US to release Khashoggi report: The Biden administration's intel chief is expected to release on Thursday a report on the murder of Saudi dissident journalist — and US resident — Jamal Khashoggi. In line with previously reported findings, the assessment will say that Crown Prince Mohamed bin Salman was involved in the plot to kill and dismember Khashoggi at the Saudi consulate in Istanbul in 2018. Aside from a sprinkling of new details, we don't expect much from the report itself, but we are keen to see how it shapes US-Saudi relations under Joe Biden, who has promised to take a harder line with Riyadh over human rights and security issues than his predecessor did. Part of that new approach is that the US president will no longer speak directly to the Crown Prince himself as Trump did — from now on, only his dad, King Salman, gets calls from the White House.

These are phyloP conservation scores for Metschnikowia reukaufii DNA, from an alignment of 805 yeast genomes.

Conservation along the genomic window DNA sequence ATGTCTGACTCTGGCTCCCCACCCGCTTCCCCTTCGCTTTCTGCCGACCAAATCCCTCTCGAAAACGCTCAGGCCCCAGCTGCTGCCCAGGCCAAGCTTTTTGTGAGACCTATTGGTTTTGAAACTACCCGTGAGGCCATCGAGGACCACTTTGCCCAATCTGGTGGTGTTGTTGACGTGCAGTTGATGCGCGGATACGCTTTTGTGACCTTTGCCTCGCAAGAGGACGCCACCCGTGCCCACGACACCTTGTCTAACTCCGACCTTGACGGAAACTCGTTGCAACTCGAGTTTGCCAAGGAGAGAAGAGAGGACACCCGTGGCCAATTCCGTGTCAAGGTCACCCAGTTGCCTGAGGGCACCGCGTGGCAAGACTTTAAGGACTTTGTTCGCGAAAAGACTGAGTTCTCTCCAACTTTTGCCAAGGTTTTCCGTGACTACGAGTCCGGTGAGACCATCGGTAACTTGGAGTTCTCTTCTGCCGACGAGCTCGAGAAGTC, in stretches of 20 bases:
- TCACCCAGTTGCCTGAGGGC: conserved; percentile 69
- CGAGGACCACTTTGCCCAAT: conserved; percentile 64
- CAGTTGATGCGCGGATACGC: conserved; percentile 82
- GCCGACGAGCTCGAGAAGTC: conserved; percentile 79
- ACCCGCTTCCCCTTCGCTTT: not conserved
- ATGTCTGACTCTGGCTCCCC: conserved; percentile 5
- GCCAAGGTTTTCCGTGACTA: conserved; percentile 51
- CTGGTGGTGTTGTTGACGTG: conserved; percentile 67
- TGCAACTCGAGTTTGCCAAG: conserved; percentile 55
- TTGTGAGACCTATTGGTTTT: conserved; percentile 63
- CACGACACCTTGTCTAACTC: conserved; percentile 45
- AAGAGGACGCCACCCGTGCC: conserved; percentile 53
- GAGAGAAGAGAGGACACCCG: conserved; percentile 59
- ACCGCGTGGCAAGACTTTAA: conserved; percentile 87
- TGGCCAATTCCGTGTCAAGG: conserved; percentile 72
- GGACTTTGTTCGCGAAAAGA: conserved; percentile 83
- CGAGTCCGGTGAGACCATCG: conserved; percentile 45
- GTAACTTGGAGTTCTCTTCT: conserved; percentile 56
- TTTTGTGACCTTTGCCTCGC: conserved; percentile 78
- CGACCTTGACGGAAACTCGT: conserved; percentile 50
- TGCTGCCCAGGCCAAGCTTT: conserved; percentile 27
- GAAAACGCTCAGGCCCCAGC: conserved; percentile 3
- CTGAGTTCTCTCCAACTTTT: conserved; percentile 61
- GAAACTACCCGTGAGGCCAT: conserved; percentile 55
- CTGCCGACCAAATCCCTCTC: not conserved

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The GZERO World Podcast with Ian Bremmer. Listen now.